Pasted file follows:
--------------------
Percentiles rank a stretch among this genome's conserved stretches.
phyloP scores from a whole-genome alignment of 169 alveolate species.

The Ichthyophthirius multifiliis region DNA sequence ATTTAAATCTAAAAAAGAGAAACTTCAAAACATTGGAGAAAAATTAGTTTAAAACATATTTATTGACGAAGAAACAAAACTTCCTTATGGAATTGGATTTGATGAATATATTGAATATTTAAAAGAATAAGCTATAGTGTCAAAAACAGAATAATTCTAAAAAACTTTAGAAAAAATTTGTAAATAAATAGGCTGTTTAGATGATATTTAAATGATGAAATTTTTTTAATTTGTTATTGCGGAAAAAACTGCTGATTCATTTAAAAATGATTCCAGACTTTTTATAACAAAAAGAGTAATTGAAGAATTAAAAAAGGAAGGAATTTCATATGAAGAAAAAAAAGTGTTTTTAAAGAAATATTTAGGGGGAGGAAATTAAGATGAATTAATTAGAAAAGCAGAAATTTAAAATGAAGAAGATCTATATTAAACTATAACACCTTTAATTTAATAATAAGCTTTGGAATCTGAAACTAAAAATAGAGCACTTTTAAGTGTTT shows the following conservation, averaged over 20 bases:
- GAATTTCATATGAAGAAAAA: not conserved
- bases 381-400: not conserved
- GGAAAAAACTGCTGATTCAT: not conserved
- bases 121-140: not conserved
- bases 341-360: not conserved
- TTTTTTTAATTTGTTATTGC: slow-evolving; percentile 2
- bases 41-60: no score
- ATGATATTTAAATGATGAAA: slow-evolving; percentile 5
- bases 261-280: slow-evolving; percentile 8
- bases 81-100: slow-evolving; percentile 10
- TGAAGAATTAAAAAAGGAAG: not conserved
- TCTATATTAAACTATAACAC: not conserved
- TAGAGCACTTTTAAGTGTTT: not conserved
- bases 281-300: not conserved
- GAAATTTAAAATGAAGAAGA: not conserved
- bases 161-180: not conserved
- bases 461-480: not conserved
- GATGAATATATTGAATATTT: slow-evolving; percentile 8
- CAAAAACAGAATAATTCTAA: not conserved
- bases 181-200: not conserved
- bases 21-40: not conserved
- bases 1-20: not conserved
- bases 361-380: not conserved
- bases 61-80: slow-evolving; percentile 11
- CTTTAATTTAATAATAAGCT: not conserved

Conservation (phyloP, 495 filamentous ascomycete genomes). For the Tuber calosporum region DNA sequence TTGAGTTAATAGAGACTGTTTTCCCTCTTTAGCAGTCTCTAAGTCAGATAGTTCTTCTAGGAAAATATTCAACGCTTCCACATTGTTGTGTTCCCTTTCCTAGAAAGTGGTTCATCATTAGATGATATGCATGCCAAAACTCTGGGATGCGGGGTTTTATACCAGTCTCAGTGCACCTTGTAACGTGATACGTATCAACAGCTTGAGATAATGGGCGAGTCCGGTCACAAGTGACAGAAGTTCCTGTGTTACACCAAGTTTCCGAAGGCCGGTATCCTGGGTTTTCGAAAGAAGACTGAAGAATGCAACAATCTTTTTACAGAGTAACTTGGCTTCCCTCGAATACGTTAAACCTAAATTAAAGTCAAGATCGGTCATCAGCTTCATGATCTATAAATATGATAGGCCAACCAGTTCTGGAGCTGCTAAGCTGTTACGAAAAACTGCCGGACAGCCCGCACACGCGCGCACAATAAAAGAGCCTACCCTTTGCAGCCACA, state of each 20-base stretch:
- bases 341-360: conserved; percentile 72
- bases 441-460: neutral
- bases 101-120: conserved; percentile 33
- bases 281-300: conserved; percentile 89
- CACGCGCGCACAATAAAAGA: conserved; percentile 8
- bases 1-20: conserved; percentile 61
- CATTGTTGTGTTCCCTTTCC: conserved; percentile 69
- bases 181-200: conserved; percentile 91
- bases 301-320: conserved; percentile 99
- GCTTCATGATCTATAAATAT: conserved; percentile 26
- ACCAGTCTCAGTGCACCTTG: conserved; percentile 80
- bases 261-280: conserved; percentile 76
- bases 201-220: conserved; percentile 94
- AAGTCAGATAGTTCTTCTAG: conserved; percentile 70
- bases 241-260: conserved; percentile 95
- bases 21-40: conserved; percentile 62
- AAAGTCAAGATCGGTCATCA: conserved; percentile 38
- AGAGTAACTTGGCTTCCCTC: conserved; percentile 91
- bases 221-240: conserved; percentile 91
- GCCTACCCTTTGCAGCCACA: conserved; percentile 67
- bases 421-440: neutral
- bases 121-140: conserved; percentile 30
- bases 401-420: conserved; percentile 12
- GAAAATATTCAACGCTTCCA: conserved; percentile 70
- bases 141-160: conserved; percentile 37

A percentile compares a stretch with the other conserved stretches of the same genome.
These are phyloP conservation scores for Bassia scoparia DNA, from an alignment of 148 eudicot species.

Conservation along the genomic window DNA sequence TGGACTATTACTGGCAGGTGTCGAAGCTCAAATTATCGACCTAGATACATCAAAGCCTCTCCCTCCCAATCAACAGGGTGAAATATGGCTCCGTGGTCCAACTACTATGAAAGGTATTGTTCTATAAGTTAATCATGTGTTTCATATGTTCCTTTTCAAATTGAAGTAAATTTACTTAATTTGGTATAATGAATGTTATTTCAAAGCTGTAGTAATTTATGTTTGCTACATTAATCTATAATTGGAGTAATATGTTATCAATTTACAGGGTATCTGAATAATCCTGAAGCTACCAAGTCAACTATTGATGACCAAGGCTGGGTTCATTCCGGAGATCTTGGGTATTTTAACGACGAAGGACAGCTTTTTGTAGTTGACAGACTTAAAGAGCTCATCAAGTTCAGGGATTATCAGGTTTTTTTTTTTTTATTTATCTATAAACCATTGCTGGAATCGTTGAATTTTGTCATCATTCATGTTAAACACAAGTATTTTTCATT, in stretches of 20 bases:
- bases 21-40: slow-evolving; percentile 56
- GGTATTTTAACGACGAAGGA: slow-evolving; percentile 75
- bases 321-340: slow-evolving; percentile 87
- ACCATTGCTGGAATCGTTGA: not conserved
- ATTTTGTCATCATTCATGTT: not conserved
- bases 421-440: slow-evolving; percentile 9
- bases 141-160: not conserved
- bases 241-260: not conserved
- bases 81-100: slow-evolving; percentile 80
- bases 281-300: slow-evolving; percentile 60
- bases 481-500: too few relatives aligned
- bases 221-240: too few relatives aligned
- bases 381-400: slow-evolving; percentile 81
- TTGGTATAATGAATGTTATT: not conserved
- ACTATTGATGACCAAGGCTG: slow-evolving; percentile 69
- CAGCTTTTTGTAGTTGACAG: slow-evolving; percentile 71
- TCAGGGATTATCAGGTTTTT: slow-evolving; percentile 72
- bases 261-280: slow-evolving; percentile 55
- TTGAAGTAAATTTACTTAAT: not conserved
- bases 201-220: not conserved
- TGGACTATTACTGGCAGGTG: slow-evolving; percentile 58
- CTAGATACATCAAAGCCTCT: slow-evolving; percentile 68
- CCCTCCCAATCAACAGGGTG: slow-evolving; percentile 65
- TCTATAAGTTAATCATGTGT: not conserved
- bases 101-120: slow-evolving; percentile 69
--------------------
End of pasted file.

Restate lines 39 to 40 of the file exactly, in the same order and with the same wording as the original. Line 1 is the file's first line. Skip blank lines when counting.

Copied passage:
- GCTTCATGATCTATAAATAT: conserved; percentile 26
- ACCAGTCTCAGTGCACCTTG: conserved; percentile 80